The Washington, D.C.-based eHealth Initiative (eHI) released its 2011 Report on Sustainability entitled, Health Information Exchange: Sustainable HIE in a Changing Landscape. The report indicates future growth and sustainability remains the biggest problem for HIEs.
This report builds on the 2011 HIE survey results which indicate that at least 255 communities across the U.S. are continuing to bring together multiple stakeholders to focus on the secure exchange of health data to improve health and outcomes for patients. Such efforts bring all stakeholders within the health system, including clinicians, community health centers, consumers, employers, health plans, hospitals, laboratories, pharmacies, public health agencies and government together to streamline data delivery between patients and providers.
Out of the 196 initiatives that responded to the 2011 survey, 24 (12 percent) reported being self-sustaining. This indicated a 33 percent increase in sustainable initiatives over 2010, in which 18 sustainable HIEs were identified.
As in 2010, and consistent with findings from previous and current HIE reports, developing a long-term business model for future growth and sustainability proves to be the most difficult challenge for health information exchanges.
For those HIEs that were classified as sustainable, they continued to deal with issues common amongst a majority of HIE initiatives, such as organizational and governance issues; privacy and confidentiality issues with the exchange of personal health information; and technical issues, such as architecture, applications and connectivity.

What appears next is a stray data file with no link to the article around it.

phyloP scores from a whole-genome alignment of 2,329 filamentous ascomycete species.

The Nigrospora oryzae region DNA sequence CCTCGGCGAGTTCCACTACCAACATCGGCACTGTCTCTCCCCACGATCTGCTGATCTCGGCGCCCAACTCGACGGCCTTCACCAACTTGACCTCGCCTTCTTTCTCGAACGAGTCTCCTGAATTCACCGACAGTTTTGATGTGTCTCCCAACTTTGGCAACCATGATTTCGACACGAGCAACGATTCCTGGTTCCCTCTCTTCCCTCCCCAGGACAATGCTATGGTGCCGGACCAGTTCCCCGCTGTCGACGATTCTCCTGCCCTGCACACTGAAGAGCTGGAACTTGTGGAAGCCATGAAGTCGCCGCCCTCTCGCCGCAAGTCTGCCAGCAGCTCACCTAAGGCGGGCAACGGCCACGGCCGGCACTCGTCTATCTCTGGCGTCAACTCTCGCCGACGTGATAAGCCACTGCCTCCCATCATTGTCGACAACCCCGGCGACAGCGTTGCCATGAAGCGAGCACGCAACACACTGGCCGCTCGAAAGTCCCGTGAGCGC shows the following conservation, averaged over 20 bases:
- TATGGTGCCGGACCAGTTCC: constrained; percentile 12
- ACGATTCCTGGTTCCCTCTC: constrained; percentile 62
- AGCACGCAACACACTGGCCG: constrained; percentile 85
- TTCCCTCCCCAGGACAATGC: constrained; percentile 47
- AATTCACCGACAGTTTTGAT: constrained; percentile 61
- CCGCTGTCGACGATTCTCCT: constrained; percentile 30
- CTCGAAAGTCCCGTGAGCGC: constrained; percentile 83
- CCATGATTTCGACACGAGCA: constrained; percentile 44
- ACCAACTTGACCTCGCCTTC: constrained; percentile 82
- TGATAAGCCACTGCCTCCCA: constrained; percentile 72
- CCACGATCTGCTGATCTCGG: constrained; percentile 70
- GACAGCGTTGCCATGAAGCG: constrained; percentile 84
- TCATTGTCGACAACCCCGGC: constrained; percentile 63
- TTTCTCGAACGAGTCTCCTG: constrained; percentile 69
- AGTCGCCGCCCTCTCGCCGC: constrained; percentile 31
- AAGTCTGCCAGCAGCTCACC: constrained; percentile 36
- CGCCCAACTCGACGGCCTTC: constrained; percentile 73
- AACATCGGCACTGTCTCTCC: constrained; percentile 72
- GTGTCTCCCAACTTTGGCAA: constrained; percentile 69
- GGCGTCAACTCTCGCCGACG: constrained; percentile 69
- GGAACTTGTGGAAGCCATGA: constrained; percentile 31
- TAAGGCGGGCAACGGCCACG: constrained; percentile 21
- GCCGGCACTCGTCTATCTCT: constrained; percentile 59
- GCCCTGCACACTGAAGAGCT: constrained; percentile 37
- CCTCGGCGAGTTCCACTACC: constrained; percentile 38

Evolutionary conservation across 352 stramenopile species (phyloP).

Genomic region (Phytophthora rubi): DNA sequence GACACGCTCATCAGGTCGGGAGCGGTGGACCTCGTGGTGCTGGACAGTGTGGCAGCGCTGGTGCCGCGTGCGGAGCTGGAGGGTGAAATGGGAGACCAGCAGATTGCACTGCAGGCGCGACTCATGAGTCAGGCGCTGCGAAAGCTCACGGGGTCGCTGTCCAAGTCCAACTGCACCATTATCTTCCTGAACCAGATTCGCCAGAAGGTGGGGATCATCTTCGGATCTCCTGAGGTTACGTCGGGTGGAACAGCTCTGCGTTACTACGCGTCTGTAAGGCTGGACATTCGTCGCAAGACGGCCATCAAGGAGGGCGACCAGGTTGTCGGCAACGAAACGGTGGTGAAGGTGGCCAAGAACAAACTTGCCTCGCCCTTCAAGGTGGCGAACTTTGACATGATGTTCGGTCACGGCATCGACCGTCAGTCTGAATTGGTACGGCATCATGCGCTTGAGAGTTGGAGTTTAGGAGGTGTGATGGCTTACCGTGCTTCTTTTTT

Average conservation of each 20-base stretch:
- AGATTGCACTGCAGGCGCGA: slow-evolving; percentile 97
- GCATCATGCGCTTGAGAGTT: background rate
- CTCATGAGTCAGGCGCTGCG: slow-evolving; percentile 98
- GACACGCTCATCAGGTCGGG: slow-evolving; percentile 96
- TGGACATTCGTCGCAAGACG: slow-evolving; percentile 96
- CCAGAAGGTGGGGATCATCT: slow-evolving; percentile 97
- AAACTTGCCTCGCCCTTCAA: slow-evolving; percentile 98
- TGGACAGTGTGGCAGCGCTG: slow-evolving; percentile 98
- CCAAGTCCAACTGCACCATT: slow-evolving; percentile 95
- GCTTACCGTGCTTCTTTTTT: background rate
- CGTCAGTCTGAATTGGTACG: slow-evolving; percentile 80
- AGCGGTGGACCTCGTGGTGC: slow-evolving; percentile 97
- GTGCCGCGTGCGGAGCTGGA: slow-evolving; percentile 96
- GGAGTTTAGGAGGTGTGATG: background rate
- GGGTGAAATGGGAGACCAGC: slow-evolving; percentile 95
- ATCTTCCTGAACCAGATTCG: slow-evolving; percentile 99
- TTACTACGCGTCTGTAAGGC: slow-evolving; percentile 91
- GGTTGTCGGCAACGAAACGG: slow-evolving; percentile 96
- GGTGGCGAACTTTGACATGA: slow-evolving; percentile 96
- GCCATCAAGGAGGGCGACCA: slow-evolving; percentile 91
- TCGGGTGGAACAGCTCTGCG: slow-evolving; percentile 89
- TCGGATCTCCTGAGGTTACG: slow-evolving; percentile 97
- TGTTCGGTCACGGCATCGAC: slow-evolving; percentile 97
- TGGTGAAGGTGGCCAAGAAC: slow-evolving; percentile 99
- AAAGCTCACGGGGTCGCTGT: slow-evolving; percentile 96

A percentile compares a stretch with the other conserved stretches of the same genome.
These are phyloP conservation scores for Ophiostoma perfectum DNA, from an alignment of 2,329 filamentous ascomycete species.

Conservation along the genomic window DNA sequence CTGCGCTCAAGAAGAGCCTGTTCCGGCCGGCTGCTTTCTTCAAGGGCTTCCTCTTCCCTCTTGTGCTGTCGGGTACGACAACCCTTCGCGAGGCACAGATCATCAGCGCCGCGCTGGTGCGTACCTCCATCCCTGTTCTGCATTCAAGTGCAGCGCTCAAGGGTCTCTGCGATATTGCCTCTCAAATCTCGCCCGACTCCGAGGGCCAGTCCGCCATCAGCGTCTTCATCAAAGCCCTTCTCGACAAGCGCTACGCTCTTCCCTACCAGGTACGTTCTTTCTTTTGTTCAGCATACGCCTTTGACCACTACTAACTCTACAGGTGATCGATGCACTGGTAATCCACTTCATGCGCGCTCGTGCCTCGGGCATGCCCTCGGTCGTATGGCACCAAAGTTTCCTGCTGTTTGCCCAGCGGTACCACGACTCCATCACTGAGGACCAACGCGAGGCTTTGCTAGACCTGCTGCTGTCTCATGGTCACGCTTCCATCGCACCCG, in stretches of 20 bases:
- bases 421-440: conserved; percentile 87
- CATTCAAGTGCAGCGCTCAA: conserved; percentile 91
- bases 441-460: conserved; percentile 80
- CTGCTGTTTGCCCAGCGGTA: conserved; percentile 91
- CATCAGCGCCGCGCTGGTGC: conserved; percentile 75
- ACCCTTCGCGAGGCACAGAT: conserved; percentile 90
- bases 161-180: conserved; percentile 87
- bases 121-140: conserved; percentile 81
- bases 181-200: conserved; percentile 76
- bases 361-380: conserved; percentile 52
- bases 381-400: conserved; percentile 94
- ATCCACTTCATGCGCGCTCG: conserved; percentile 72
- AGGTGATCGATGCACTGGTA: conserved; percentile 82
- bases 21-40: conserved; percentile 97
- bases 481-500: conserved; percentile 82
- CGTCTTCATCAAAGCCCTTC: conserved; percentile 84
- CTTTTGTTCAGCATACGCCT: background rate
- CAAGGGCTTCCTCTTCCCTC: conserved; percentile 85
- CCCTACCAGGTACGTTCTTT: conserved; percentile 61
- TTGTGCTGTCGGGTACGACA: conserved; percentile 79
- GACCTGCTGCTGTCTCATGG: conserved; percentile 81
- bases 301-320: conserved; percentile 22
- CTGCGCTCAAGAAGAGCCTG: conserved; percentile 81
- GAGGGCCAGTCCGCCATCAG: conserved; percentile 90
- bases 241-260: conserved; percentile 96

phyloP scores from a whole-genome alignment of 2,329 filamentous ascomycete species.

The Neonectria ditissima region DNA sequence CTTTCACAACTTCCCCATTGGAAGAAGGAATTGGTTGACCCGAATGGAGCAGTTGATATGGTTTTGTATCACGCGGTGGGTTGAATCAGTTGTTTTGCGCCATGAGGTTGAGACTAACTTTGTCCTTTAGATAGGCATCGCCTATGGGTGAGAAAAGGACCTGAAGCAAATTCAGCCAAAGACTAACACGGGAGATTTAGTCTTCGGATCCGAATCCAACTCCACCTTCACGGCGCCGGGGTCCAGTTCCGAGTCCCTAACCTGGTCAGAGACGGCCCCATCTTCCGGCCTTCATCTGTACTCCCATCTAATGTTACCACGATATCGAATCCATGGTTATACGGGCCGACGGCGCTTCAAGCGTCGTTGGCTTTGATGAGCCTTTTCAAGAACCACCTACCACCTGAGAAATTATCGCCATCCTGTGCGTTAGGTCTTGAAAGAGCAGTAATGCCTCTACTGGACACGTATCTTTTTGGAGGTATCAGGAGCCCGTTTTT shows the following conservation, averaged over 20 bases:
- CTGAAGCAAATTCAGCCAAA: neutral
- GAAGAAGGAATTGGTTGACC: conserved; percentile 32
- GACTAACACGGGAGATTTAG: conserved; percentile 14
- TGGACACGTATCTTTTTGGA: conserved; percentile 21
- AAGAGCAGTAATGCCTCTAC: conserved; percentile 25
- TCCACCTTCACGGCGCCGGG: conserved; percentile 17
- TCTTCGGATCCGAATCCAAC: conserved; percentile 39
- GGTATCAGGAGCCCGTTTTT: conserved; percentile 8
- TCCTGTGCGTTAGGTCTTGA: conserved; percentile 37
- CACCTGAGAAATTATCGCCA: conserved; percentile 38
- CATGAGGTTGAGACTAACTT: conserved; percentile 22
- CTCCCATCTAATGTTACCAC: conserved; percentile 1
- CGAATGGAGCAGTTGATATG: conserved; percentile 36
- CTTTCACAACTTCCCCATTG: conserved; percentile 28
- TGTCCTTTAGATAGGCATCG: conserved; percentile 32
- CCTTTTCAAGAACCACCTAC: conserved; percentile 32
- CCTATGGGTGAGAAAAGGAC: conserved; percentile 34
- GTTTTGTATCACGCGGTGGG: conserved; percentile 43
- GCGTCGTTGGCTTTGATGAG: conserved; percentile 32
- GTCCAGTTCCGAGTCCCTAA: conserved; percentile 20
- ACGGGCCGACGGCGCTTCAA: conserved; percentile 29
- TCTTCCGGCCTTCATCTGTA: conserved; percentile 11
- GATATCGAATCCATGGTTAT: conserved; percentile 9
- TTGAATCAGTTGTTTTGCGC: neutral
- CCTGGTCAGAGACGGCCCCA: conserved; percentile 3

Stakeholder involvement varies across the sustainable initiatives, but hospitals, primary care physicians and specialty physicians were primary stakeholders as both data providers and receivers for each of the 24 HIEs that were classified as sustainable, both from a governance and data exchange perspective. This likely reflects the expanded role associated with advanced HIE development and the capacity of these initiatives to offer services beyond simple data sharing amongst providers.
Those sustainable initiatives reported a number of mechanisms used to maintain funding within their program. In the results from the 2011 survey, 23 out of the 24 sustainable initiatives received funding from a primary customer, while a majority indicated that they charge hospitals and providers to participate in the exchange. Membership fees were noted as the most widely used revenue model for sustainability. Other initiatives received revenue from multiple stakeholders, mainly hospitals, provider practices and payers.
Additionally, while much of the discussion about what makes an HIE sustainable focuses on little or no reliance on federal funding to sustain HIE, it is not uncommon for sustainable HIEs to receive some money from the government. Of the 19 sustainable initiatives that reported the percentage of their revenue they receive from different revenue models within the survey, four indicated that a single model accounts for 100 percent of their revenue.
The remaining sustainable initiatives use a combination of different revenue models to create a sustainable business framework. The most common revenue model assesses membership fees on participating stakeholders. Ten initiatives include membership fees as part of or the entirety of their revenue stream. The eHealth Initiative began both tracking and supporting the efforts of multi-stakeholder efforts at the community level in 2003, recognizing the importance of not only national leadership, but also leadership at the local levels where care is delivered.